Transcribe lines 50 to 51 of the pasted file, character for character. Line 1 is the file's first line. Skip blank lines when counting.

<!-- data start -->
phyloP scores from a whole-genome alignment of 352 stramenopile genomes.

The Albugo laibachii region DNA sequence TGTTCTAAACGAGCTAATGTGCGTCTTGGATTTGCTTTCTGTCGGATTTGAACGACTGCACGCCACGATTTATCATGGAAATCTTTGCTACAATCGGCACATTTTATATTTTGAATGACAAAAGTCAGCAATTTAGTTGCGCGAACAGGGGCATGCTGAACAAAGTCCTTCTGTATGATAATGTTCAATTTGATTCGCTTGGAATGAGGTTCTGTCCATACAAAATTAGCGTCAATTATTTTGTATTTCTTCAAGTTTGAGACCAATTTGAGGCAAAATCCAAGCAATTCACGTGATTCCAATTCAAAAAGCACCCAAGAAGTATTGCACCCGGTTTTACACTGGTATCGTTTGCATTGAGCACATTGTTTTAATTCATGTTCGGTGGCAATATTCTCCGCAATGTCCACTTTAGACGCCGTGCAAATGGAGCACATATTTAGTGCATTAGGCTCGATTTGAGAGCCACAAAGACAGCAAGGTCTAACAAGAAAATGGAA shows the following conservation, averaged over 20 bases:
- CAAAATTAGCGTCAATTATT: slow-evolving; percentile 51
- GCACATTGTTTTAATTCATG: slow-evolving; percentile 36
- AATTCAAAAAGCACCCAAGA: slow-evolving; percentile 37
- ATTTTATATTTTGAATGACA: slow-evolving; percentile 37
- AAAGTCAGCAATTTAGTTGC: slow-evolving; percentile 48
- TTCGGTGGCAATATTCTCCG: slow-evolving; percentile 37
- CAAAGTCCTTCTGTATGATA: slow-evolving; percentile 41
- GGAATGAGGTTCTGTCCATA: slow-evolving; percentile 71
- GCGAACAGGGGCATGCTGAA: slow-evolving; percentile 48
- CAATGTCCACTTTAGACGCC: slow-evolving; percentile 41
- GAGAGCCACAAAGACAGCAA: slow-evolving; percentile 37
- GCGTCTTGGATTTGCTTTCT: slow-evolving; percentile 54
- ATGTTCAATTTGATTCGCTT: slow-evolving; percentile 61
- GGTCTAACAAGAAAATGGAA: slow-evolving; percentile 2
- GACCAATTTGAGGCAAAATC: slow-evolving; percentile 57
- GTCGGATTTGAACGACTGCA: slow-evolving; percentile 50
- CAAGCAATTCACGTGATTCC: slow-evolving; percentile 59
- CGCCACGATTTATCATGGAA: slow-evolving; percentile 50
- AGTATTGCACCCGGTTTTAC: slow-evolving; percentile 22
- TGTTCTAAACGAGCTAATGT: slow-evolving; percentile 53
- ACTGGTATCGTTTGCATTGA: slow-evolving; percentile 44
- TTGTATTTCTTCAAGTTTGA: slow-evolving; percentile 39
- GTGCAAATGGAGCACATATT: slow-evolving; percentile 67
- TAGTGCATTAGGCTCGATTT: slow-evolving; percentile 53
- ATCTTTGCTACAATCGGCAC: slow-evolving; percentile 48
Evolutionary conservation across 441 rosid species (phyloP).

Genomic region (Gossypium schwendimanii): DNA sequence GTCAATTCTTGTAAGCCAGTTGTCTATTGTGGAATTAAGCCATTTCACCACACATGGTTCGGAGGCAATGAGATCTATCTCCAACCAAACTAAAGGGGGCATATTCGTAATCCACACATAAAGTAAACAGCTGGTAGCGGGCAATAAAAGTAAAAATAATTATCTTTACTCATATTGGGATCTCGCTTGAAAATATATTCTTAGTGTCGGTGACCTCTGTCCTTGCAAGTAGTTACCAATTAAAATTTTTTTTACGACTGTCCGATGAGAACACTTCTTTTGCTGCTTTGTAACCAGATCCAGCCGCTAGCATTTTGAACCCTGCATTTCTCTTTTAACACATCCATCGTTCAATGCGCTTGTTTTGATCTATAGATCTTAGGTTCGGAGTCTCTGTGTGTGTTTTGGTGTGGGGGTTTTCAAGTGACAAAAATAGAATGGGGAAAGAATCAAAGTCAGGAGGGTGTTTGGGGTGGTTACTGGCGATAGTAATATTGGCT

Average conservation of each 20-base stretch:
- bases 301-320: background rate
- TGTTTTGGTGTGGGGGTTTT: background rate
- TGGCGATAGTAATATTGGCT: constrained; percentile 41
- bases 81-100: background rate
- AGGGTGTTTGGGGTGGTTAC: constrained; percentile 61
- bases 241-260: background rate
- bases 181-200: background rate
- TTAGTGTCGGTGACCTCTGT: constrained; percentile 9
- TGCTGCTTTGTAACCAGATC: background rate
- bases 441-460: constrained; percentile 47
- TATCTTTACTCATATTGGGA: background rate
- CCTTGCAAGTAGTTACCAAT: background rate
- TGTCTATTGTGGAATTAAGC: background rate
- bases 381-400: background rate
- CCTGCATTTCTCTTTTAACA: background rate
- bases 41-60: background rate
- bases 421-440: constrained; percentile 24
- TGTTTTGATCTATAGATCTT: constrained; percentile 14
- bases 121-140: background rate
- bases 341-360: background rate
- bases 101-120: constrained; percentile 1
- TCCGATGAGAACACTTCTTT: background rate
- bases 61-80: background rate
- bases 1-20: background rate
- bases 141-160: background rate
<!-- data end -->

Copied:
- bases 341-360: background rate
- bases 101-120: constrained; percentile 1